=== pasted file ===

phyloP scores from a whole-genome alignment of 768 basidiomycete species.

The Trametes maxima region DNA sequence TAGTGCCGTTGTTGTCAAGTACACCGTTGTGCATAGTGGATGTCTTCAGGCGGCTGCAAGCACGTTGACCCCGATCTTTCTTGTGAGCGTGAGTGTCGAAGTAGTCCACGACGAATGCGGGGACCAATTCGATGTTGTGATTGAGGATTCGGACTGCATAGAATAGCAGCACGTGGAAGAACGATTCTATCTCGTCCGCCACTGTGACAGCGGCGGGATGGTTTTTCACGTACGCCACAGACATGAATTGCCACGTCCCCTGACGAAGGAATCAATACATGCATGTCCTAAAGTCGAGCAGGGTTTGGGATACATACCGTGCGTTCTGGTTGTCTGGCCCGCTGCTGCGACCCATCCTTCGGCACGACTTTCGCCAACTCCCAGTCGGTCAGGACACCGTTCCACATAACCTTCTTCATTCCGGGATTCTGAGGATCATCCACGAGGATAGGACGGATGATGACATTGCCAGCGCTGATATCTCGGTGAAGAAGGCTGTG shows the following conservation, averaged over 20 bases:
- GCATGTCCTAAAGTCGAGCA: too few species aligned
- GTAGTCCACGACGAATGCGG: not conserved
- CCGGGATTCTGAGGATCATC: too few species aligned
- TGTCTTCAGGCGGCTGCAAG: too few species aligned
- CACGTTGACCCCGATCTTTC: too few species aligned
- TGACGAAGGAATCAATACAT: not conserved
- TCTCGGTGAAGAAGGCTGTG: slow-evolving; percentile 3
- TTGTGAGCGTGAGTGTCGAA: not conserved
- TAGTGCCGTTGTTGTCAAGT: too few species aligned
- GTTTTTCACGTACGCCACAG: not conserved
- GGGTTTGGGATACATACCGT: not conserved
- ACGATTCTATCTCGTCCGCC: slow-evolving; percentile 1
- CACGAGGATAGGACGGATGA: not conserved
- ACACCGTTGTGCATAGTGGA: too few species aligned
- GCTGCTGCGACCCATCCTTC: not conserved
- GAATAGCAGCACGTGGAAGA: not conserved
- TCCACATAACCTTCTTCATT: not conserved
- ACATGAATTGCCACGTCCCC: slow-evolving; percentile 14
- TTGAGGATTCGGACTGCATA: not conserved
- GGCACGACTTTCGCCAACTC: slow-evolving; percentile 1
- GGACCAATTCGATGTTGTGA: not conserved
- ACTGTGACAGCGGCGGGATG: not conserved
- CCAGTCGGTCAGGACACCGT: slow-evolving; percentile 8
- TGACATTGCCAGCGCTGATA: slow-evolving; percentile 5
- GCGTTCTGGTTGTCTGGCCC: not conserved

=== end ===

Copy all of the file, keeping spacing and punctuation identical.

phyloP scores from a whole-genome alignment of 768 basidiomycete species.

The Trametes maxima region DNA sequence TAGTGCCGTTGTTGTCAAGTACACCGTTGTGCATAGTGGATGTCTTCAGGCGGCTGCAAGCACGTTGACCCCGATCTTTCTTGTGAGCGTGAGTGTCGAAGTAGTCCACGACGAATGCGGGGACCAATTCGATGTTGTGATTGAGGATTCGGACTGCATAGAATAGCAGCACGTGGAAGAACGATTCTATCTCGTCCGCCACTGTGACAGCGGCGGGATGGTTTTTCACGTACGCCACAGACATGAATTGCCACGTCCCCTGACGAAGGAATCAATACATGCATGTCCTAAAGTCGAGCAGGGTTTGGGATACATACCGTGCGTTCTGGTTGTCTGGCCCGCTGCTGCGACCCATCCTTCGGCACGACTTTCGCCAACTCCCAGTCGGTCAGGACACCGTTCCACATAACCTTCTTCATTCCGGGATTCTGAGGATCATCCACGAGGATAGGACGGATGATGACATTGCCAGCGCTGATATCTCGGTGAAGAAGGCTGTG shows the following conservation, averaged over 20 bases:
- GCATGTCCTAAAGTCGAGCA: too few species aligned
- GTAGTCCACGACGAATGCGG: not conserved
- CCGGGATTCTGAGGATCATC: too few species aligned
- TGTCTTCAGGCGGCTGCAAG: too few species aligned
- CACGTTGACCCCGATCTTTC: too few species aligned
- TGACGAAGGAATCAATACAT: not conserved
- TCTCGGTGAAGAAGGCTGTG: slow-evolving; percentile 3
- TTGTGAGCGTGAGTGTCGAA: not conserved
- TAGTGCCGTTGTTGTCAAGT: too few species aligned
- GTTTTTCACGTACGCCACAG: not conserved
- GGGTTTGGGATACATACCGT: not conserved
- ACGATTCTATCTCGTCCGCC: slow-evolving; percentile 1
- CACGAGGATAGGACGGATGA: not conserved
- ACACCGTTGTGCATAGTGGA: too few species aligned
- GCTGCTGCGACCCATCCTTC: not conserved
- GAATAGCAGCACGTGGAAGA: not conserved
- TCCACATAACCTTCTTCATT: not conserved
- ACATGAATTGCCACGTCCCC: slow-evolving; percentile 14
- TTGAGGATTCGGACTGCATA: not conserved
- GGCACGACTTTCGCCAACTC: slow-evolving; percentile 1
- GGACCAATTCGATGTTGTGA: not conserved
- ACTGTGACAGCGGCGGGATG: not conserved
- CCAGTCGGTCAGGACACCGT: slow-evolving; percentile 8
- TGACATTGCCAGCGCTGATA: slow-evolving; percentile 5
- GCGTTCTGGTTGTCTGGCCC: not conserved